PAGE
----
Who was the author of that pamphlet? It was the submission made in 1984 to the European Council by the then leader of the British delegation, one Margaret Thatcher. I rest my case.
The Government have just received a dividend from Railtrack of £300,000 in respect of their 0.2 per cent. shareholding. Will my right hon. Friend use that money to increase the Government's equity stake in the company?
No, but with the private sector, we are making a record investment in our transport infrastructure, which it desperately needs. As the Treasury White Paper showed today, Britain is seriously under-investing in schools, hospitals, transport and the police. That is why we are proposing such a huge increase in capital investment in Britain. That is why it is so wrong for the Conservative party to be committed to cutting that vital investment for our public services.
May I bring the Prime Minister back to an item of domestic policy, rather than wider European policy? Incidentally, it is quite ironic that the Leader of the Conservative party wants to speak about European policy on a day when it has become clear that he cannot even command his own MEPs, who are joining us.
With regard to the Government's education policy and the position in the schools, will the Prime Minister confirm the statement that has been put on the record by the Department for Education and Employment: that the ratio in our secondary schools between pupils and teachers is worse now than when he took office?
Yes, the ratio is 0.3 worse than it was in 1997. Those class sizes had been increasing for] about 10 years before that. We had to decide where our first priority was. As we said in our election manifesto, our first priority was to get money into primary schools and reduce infant classes. That is why the pupil:teacher ratio in primary schools has fallen. We are putting a substantial amount of extra investment into secondary schools, but it is less of a priority there than it has been in respect of primary schools.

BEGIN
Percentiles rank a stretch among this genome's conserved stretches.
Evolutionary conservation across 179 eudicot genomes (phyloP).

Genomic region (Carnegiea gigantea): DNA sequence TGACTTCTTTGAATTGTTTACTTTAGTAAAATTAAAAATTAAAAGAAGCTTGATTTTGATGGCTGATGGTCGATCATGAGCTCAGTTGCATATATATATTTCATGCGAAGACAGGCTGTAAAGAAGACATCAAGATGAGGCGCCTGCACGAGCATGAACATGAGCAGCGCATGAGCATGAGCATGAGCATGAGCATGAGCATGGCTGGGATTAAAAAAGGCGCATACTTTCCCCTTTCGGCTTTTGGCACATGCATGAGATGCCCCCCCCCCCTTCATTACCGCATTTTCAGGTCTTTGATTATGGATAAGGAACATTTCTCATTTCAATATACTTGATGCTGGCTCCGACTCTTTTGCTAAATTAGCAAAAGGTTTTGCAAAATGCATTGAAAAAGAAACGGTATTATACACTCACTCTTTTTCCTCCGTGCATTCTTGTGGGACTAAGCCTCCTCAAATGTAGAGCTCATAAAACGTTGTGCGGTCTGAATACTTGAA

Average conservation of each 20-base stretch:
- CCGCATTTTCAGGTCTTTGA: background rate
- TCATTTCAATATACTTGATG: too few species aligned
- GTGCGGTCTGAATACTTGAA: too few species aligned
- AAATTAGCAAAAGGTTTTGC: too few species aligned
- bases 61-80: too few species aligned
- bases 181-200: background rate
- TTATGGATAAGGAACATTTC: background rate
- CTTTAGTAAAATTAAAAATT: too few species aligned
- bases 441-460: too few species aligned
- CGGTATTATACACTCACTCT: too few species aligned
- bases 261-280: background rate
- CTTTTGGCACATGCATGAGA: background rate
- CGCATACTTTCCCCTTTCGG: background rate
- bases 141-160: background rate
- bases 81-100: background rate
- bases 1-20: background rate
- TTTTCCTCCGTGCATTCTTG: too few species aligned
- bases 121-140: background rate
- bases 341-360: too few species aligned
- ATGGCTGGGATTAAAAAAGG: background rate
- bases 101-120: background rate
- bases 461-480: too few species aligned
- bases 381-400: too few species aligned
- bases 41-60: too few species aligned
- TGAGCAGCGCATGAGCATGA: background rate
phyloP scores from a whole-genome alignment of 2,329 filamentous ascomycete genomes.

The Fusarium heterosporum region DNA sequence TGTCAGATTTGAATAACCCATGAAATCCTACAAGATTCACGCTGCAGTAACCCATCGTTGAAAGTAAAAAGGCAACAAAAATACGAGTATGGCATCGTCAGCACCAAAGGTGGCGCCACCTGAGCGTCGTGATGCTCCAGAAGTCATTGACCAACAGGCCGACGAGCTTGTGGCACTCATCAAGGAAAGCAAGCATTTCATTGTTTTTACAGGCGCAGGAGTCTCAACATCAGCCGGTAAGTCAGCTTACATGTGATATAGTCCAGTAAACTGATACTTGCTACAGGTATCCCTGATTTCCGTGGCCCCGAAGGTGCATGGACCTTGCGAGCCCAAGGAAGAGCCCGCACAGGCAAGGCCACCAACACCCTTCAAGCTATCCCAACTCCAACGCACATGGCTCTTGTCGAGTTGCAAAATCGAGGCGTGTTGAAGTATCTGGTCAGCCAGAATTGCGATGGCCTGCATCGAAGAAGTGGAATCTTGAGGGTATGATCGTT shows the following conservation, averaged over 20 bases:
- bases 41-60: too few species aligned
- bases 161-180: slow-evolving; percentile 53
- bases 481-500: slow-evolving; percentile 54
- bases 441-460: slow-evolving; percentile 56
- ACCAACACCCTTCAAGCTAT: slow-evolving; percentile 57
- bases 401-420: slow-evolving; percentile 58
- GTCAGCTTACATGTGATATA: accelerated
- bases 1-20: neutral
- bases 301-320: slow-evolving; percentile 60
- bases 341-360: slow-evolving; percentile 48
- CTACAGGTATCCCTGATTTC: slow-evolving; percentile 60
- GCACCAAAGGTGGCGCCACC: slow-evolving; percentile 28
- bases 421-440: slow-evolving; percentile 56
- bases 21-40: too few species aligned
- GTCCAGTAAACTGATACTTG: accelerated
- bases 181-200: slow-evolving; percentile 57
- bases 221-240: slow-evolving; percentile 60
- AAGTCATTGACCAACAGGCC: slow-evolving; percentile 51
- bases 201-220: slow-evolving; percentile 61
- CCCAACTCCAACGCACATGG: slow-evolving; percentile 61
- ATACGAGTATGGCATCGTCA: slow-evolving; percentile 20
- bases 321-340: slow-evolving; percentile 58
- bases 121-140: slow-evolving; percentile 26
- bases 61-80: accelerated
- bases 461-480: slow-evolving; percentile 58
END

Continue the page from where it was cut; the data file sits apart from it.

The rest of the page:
I thank the Prime Minister for that straightforward reply. Does he agree that many within the education sector, as well as the parents themselves, concerned about their children, feel that there is a sense here of robbing Peter to pay Paul? Will he also acknowledge that, simply to return to the position that we were at in terms of class sizes and pupil:teacher ratios in 1997, an extra 9,000 teachers are urgently required for the education sector?
That is precisely why we have been increasing investment in teacher training. It is also why, earlier this week, the first rise in teacher recruitment for eight years happened and why we will be recruiting some 28,000 additional teachers this year. As for robbing Peter to pay Paul, that is simply not correct. There is a huge increase in overall investment in education. I remind the right hon. gentleman that he stood at the last election on a manifesto commitment to put an extra 1 p on income tax to pay for education. The extra education spending that we are putting in is four times that amount.
Does my right hon. Friend agree that, whatever the noise or silence in this place, the issues that matter to the British people today and in future will be the economic stability and competence, the increasing job opportunities and the decent health and education opportunities delivered by the Government? Those are the issues that will matter, and not the hysterical diversionary antics of the barmy army that is the Conservative party today.